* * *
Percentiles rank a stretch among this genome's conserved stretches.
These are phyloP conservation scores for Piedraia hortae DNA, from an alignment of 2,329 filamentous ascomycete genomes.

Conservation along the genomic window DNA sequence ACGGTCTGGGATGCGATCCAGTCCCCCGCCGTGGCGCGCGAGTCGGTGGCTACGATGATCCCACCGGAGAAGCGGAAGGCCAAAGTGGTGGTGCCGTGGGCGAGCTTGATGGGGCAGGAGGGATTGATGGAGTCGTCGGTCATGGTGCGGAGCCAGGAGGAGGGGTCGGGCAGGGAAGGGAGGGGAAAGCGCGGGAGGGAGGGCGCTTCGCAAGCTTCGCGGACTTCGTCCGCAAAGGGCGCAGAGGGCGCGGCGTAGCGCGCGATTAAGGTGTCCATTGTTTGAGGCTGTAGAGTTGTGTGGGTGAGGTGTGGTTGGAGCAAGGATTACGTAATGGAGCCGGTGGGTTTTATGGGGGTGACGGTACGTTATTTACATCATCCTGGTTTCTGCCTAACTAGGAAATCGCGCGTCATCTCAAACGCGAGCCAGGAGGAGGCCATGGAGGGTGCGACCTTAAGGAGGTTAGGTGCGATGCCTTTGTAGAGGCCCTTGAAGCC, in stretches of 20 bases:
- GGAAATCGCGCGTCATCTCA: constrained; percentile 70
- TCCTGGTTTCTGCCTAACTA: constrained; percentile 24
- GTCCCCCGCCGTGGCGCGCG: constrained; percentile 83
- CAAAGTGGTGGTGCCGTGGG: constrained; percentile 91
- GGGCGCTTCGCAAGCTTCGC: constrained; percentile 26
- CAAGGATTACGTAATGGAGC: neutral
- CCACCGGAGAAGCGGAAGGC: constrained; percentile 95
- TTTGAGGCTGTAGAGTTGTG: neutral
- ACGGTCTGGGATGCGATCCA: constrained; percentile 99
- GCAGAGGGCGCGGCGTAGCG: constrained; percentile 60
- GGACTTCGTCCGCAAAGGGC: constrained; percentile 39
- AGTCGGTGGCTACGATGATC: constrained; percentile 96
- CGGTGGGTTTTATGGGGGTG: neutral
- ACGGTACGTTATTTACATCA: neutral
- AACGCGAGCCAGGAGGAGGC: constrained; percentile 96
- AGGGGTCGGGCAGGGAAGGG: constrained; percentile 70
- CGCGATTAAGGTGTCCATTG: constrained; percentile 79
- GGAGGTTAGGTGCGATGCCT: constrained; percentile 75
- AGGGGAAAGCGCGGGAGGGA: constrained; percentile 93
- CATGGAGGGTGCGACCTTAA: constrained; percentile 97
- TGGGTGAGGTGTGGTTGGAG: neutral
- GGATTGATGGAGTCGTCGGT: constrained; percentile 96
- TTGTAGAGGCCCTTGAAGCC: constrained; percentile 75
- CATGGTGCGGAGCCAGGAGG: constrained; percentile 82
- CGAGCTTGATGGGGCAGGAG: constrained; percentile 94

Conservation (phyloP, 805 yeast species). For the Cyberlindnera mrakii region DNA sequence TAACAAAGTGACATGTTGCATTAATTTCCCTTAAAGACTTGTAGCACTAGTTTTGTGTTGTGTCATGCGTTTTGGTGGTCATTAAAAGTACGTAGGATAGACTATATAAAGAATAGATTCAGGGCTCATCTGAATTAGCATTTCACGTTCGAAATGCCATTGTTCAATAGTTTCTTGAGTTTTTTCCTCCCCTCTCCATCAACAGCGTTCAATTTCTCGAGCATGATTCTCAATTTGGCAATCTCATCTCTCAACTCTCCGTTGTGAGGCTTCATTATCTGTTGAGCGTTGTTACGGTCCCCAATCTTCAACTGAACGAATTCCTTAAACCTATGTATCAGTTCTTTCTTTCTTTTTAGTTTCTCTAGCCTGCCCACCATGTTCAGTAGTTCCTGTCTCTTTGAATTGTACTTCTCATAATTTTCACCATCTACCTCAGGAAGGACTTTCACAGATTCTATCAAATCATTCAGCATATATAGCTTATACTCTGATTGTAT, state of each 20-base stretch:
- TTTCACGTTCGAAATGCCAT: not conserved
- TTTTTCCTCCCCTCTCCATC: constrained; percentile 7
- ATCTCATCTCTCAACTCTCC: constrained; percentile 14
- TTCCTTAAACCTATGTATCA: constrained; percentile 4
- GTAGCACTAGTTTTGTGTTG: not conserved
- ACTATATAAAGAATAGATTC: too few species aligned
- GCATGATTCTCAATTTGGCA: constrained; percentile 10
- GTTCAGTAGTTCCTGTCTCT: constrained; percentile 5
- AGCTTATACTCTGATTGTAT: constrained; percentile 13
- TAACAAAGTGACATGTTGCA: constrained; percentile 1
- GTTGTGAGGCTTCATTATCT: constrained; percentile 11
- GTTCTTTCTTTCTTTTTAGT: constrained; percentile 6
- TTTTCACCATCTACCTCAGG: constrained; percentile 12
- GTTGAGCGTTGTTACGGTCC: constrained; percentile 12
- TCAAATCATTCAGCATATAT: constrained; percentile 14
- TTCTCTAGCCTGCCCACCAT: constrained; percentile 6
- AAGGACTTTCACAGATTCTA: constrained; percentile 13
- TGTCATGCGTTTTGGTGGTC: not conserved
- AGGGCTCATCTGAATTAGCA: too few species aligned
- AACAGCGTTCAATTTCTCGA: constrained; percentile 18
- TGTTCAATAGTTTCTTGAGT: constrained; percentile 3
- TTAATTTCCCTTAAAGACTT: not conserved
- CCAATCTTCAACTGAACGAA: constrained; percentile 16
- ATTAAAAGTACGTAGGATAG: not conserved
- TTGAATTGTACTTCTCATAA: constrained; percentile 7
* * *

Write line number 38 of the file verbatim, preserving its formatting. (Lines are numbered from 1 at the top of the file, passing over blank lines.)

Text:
- AGCTTATACTCTGATTGTAT: constrained; percentile 13